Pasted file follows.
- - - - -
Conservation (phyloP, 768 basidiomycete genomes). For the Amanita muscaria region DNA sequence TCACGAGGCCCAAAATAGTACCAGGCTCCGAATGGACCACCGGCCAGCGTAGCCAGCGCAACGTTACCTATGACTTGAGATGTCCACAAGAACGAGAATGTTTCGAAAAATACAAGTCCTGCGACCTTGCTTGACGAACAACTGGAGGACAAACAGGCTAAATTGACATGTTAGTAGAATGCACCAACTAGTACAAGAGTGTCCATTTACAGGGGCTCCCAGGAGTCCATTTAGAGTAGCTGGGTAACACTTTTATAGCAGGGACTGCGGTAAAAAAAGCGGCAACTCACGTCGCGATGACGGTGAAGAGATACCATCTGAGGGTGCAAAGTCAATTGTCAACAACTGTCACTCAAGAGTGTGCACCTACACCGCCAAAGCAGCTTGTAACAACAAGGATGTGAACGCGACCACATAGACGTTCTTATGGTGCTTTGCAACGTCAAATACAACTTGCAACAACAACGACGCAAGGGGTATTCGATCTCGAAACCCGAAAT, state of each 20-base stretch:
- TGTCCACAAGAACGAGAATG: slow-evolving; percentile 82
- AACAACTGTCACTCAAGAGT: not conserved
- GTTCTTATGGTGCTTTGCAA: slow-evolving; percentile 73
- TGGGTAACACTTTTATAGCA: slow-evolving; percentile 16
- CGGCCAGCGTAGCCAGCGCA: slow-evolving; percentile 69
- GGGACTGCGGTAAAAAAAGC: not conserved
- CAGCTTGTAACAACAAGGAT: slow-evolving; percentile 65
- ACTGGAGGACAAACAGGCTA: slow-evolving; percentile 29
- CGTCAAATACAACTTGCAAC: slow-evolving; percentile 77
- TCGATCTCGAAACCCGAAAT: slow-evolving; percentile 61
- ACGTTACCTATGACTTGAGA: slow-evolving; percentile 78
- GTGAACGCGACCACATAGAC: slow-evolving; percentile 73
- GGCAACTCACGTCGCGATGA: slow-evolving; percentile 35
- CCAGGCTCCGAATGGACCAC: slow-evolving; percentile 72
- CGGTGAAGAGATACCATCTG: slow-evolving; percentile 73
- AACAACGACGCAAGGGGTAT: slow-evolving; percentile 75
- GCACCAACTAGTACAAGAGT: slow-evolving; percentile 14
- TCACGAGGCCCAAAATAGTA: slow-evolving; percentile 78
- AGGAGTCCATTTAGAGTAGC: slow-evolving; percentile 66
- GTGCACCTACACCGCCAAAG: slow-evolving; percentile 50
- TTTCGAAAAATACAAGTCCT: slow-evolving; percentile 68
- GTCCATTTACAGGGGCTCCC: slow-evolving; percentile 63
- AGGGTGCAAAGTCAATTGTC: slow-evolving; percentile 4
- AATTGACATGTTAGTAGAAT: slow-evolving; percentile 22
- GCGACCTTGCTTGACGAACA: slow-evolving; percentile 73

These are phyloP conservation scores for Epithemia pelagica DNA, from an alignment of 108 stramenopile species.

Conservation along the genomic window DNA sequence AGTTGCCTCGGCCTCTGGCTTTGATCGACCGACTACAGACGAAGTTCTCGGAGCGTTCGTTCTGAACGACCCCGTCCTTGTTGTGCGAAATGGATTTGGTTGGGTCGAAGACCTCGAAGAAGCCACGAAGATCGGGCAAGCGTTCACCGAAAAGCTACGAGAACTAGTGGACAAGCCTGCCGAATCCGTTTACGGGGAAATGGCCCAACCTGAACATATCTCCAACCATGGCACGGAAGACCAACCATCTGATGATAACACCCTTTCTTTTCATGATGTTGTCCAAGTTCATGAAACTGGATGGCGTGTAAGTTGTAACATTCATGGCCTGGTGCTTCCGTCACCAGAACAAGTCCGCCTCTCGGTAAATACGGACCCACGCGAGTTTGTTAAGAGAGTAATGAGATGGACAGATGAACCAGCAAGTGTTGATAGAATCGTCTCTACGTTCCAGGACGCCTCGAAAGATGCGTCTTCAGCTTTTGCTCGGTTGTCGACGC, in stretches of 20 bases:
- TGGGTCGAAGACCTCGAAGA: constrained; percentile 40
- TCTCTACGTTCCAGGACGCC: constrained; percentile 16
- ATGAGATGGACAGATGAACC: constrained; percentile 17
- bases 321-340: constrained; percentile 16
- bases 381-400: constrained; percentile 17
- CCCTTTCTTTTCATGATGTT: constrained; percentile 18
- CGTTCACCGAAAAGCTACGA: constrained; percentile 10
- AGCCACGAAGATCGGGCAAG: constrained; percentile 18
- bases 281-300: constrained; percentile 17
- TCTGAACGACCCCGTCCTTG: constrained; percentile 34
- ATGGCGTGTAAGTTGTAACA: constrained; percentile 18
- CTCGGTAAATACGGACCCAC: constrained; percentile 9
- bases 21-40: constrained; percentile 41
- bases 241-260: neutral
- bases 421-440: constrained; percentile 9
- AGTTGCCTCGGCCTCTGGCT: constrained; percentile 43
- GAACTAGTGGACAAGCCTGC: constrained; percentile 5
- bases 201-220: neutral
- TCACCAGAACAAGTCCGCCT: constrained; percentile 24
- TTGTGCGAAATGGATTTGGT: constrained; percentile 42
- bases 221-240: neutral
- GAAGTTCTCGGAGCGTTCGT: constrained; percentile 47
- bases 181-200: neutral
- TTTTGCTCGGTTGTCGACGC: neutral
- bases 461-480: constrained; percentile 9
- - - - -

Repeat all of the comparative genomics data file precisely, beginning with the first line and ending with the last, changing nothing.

Conservation (phyloP, 768 basidiomycete genomes). For the Amanita muscaria region DNA sequence TCACGAGGCCCAAAATAGTACCAGGCTCCGAATGGACCACCGGCCAGCGTAGCCAGCGCAACGTTACCTATGACTTGAGATGTCCACAAGAACGAGAATGTTTCGAAAAATACAAGTCCTGCGACCTTGCTTGACGAACAACTGGAGGACAAACAGGCTAAATTGACATGTTAGTAGAATGCACCAACTAGTACAAGAGTGTCCATTTACAGGGGCTCCCAGGAGTCCATTTAGAGTAGCTGGGTAACACTTTTATAGCAGGGACTGCGGTAAAAAAAGCGGCAACTCACGTCGCGATGACGGTGAAGAGATACCATCTGAGGGTGCAAAGTCAATTGTCAACAACTGTCACTCAAGAGTGTGCACCTACACCGCCAAAGCAGCTTGTAACAACAAGGATGTGAACGCGACCACATAGACGTTCTTATGGTGCTTTGCAACGTCAAATACAACTTGCAACAACAACGACGCAAGGGGTATTCGATCTCGAAACCCGAAAT, state of each 20-base stretch:
- TGTCCACAAGAACGAGAATG: slow-evolving; percentile 82
- AACAACTGTCACTCAAGAGT: not conserved
- GTTCTTATGGTGCTTTGCAA: slow-evolving; percentile 73
- TGGGTAACACTTTTATAGCA: slow-evolving; percentile 16
- CGGCCAGCGTAGCCAGCGCA: slow-evolving; percentile 69
- GGGACTGCGGTAAAAAAAGC: not conserved
- CAGCTTGTAACAACAAGGAT: slow-evolving; percentile 65
- ACTGGAGGACAAACAGGCTA: slow-evolving; percentile 29
- CGTCAAATACAACTTGCAAC: slow-evolving; percentile 77
- TCGATCTCGAAACCCGAAAT: slow-evolving; percentile 61
- ACGTTACCTATGACTTGAGA: slow-evolving; percentile 78
- GTGAACGCGACCACATAGAC: slow-evolving; percentile 73
- GGCAACTCACGTCGCGATGA: slow-evolving; percentile 35
- CCAGGCTCCGAATGGACCAC: slow-evolving; percentile 72
- CGGTGAAGAGATACCATCTG: slow-evolving; percentile 73
- AACAACGACGCAAGGGGTAT: slow-evolving; percentile 75
- GCACCAACTAGTACAAGAGT: slow-evolving; percentile 14
- TCACGAGGCCCAAAATAGTA: slow-evolving; percentile 78
- AGGAGTCCATTTAGAGTAGC: slow-evolving; percentile 66
- GTGCACCTACACCGCCAAAG: slow-evolving; percentile 50
- TTTCGAAAAATACAAGTCCT: slow-evolving; percentile 68
- GTCCATTTACAGGGGCTCCC: slow-evolving; percentile 63
- AGGGTGCAAAGTCAATTGTC: slow-evolving; percentile 4
- AATTGACATGTTAGTAGAAT: slow-evolving; percentile 22
- GCGACCTTGCTTGACGAACA: slow-evolving; percentile 73

These are phyloP conservation scores for Epithemia pelagica DNA, from an alignment of 108 stramenopile species.

Conservation along the genomic window DNA sequence AGTTGCCTCGGCCTCTGGCTTTGATCGACCGACTACAGACGAAGTTCTCGGAGCGTTCGTTCTGAACGACCCCGTCCTTGTTGTGCGAAATGGATTTGGTTGGGTCGAAGACCTCGAAGAAGCCACGAAGATCGGGCAAGCGTTCACCGAAAAGCTACGAGAACTAGTGGACAAGCCTGCCGAATCCGTTTACGGGGAAATGGCCCAACCTGAACATATCTCCAACCATGGCACGGAAGACCAACCATCTGATGATAACACCCTTTCTTTTCATGATGTTGTCCAAGTTCATGAAACTGGATGGCGTGTAAGTTGTAACATTCATGGCCTGGTGCTTCCGTCACCAGAACAAGTCCGCCTCTCGGTAAATACGGACCCACGCGAGTTTGTTAAGAGAGTAATGAGATGGACAGATGAACCAGCAAGTGTTGATAGAATCGTCTCTACGTTCCAGGACGCCTCGAAAGATGCGTCTTCAGCTTTTGCTCGGTTGTCGACGC, in stretches of 20 bases:
- TGGGTCGAAGACCTCGAAGA: constrained; percentile 40
- TCTCTACGTTCCAGGACGCC: constrained; percentile 16
- ATGAGATGGACAGATGAACC: constrained; percentile 17
- bases 321-340: constrained; percentile 16
- bases 381-400: constrained; percentile 17
- CCCTTTCTTTTCATGATGTT: constrained; percentile 18
- CGTTCACCGAAAAGCTACGA: constrained; percentile 10
- AGCCACGAAGATCGGGCAAG: constrained; percentile 18
- bases 281-300: constrained; percentile 17
- TCTGAACGACCCCGTCCTTG: constrained; percentile 34
- ATGGCGTGTAAGTTGTAACA: constrained; percentile 18
- CTCGGTAAATACGGACCCAC: constrained; percentile 9
- bases 21-40: constrained; percentile 41
- bases 241-260: neutral
- bases 421-440: constrained; percentile 9
- AGTTGCCTCGGCCTCTGGCT: constrained; percentile 43
- GAACTAGTGGACAAGCCTGC: constrained; percentile 5
- bases 201-220: neutral
- TCACCAGAACAAGTCCGCCT: constrained; percentile 24
- TTGTGCGAAATGGATTTGGT: constrained; percentile 42
- bases 221-240: neutral
- GAAGTTCTCGGAGCGTTCGT: constrained; percentile 47
- bases 181-200: neutral
- TTTTGCTCGGTTGTCGACGC: neutral
- bases 461-480: constrained; percentile 9